West Face of Carn Mor Dearg

21st January 2024

Last night the freezing level rose to summit level for a few hours before dropping back down again to around 800-900m. There has been a fair bit of snow, so things were looking pretty white on Ben Nevis today. I saw some evidence of avalanches, the first being natural release debris below the Nordwand face. There may also have been a bit of debris below Number 5 Gully, and quite possibly more higher up the hill, it was hard to see. No surprises there.

What was more surprising was what had happened on the other side of the Allt a’ Mhuilinn. A report submitted to the website suggested there had been an avalanche on the West face of Carn Mor Dearg yesterday, so I thought I would go and have a look. Right enough, there was a significant pile of debris, a large size 2, or small size 3 avalanche. I have never seen avalanche activity on this slope before, and it was on an aspect which I had considered generally Low Hazard when writing the report yesterday. Avalanches can still happen on areas considered Low Hazard – in the words of a wise old avalanche forecaster “low does not mean no”.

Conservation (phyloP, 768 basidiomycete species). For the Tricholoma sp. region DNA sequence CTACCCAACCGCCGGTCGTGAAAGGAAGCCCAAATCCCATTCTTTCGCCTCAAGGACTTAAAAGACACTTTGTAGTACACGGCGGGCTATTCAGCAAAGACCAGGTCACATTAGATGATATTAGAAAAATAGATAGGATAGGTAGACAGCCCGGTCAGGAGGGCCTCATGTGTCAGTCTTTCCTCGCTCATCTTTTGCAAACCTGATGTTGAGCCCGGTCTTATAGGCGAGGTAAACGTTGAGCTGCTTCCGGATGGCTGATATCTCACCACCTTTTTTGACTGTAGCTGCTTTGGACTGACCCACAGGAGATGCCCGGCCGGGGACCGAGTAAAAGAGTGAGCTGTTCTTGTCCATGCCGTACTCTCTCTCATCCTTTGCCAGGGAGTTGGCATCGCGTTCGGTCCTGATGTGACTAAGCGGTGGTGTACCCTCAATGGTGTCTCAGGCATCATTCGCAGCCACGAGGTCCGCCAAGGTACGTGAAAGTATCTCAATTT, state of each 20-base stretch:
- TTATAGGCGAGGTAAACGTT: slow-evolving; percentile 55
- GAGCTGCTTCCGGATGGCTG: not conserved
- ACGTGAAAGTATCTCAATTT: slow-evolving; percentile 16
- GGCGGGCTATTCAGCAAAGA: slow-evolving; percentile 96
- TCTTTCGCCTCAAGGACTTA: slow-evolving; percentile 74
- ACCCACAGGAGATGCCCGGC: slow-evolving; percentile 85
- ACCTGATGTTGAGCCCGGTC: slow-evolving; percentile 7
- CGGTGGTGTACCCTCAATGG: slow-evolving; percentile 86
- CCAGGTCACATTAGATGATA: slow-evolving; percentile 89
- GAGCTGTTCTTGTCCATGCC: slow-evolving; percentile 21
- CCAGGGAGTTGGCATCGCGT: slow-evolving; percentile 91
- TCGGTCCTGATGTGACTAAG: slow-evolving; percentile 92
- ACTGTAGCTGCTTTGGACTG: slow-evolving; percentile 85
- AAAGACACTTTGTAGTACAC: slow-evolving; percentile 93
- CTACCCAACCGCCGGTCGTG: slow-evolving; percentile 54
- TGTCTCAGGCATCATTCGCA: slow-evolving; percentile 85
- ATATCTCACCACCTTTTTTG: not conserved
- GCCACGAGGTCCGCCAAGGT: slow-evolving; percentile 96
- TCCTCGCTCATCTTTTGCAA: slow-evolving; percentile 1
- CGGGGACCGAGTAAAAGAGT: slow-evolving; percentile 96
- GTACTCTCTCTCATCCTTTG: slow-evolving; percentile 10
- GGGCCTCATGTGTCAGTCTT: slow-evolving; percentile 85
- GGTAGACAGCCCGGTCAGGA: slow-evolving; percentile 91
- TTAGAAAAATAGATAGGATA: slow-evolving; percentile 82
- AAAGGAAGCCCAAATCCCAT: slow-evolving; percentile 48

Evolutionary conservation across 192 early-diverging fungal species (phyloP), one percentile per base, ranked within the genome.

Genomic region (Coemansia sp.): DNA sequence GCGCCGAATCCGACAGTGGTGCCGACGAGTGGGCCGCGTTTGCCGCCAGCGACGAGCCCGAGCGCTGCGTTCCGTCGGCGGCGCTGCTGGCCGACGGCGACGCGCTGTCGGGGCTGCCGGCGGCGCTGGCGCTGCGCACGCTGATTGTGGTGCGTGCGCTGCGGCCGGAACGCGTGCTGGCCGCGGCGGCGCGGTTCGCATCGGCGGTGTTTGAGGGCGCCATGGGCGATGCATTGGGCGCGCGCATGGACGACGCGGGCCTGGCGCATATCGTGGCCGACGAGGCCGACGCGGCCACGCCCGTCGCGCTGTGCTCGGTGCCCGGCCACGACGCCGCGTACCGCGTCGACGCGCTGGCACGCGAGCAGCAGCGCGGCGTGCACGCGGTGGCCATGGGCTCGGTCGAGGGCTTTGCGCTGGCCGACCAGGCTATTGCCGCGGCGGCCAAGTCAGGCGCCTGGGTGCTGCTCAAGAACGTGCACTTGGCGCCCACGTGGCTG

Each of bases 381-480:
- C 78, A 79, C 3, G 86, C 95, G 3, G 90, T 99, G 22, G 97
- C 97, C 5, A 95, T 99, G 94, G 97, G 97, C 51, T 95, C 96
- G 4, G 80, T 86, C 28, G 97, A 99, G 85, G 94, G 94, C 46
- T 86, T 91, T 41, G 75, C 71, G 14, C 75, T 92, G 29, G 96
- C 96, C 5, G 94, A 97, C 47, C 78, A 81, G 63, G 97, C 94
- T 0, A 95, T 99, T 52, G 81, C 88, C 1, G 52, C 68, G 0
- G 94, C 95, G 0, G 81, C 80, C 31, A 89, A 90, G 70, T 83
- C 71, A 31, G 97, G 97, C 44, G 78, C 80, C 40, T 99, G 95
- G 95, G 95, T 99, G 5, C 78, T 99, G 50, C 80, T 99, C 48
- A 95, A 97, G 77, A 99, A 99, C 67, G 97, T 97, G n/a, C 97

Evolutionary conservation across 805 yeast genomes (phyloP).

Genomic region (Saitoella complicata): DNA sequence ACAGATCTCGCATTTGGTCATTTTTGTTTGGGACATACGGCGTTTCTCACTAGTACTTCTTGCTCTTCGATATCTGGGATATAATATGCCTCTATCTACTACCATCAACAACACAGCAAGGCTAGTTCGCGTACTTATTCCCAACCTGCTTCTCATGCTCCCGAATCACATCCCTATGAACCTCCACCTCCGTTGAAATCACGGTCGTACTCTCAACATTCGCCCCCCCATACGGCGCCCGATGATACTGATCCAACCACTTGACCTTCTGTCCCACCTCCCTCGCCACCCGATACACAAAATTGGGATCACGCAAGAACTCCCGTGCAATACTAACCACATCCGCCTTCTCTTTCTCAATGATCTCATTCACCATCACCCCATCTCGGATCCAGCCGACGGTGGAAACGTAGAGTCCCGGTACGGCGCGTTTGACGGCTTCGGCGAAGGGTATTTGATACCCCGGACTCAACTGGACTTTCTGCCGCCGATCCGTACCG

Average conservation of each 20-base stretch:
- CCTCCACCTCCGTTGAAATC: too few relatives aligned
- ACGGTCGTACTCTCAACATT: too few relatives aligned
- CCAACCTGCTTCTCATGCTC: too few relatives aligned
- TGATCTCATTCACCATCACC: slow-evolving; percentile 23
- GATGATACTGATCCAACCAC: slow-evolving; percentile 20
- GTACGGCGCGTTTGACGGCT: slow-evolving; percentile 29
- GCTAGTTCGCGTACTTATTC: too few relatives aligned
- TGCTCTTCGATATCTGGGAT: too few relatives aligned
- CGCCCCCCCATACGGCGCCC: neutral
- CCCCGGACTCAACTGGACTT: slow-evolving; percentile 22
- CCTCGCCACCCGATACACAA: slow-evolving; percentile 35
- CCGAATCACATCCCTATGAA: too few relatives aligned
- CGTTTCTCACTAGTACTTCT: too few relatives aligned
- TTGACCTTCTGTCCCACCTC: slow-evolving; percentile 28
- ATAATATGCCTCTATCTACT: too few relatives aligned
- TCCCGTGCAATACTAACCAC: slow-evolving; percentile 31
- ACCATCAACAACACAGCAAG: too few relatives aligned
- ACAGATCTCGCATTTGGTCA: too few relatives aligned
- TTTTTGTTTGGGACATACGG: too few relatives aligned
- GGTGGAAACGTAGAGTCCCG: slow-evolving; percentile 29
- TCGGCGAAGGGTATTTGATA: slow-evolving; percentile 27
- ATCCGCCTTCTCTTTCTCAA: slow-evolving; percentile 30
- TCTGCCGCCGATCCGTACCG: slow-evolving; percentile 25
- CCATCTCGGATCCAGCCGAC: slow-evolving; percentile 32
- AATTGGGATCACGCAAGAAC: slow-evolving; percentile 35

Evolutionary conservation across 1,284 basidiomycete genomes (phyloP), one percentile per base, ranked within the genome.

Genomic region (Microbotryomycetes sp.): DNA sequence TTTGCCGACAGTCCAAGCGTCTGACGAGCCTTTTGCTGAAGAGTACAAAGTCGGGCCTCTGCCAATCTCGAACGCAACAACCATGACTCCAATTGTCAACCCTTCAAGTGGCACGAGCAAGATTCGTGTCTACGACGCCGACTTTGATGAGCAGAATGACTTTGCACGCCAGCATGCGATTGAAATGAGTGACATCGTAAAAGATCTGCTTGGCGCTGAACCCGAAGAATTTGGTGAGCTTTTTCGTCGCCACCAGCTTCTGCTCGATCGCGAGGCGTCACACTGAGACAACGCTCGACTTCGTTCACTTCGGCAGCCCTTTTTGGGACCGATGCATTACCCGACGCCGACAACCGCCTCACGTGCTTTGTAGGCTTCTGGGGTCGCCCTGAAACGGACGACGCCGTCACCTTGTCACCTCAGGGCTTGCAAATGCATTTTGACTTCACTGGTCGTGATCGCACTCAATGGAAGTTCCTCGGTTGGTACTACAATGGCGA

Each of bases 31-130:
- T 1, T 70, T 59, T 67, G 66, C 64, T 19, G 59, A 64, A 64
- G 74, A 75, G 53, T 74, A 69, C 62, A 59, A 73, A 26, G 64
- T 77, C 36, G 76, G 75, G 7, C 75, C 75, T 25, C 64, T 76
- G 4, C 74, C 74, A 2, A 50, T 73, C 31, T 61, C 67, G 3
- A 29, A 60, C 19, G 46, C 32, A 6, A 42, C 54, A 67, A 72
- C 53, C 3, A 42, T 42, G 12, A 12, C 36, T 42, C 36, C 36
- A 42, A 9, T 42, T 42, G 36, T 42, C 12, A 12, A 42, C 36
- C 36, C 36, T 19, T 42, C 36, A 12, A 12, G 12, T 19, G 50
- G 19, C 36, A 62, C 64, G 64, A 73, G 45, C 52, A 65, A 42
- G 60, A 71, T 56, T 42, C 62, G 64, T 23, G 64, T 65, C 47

As I type this the freezing level has risen above the tops, and it is raining at all levels. I suspect there will be more avalanche activity this afternoon and early in the night. The freezing level will then drop, consolidating the existing snowpack. However, snow showers will then start depositing windslab, until the next thaw-freeze cycle in a few days time. Looks like things will be developing rapidly over the next few days.

Avalanche debris from the past couple of days below the Nordwand face.

Looking up into Coire an Ciste. Could not see much, but it was all looking quite white up there.

Looking up towards Observatory ridge and the crags on either side of that. Again looking quite white up in there.

The debris from yesterday’s avalanche on the West face of Carn Mor Dearg (the ski pole just for scale).

Another shot of yesterday’s avalanche. Just about visible here is the debris the stopped on a shelf up and right of main lower debris pile. 

A screen shot from the SAIS avalanche map with all the recorded avalanches on it. You can see how common avalanches are on the North and East aspects of the Ben, and how rare they are on the West face of Carn Mor Dearg. In over 15 years of forecasting in Lochaber, I can’t remember seeing any avalanche activity on this face.

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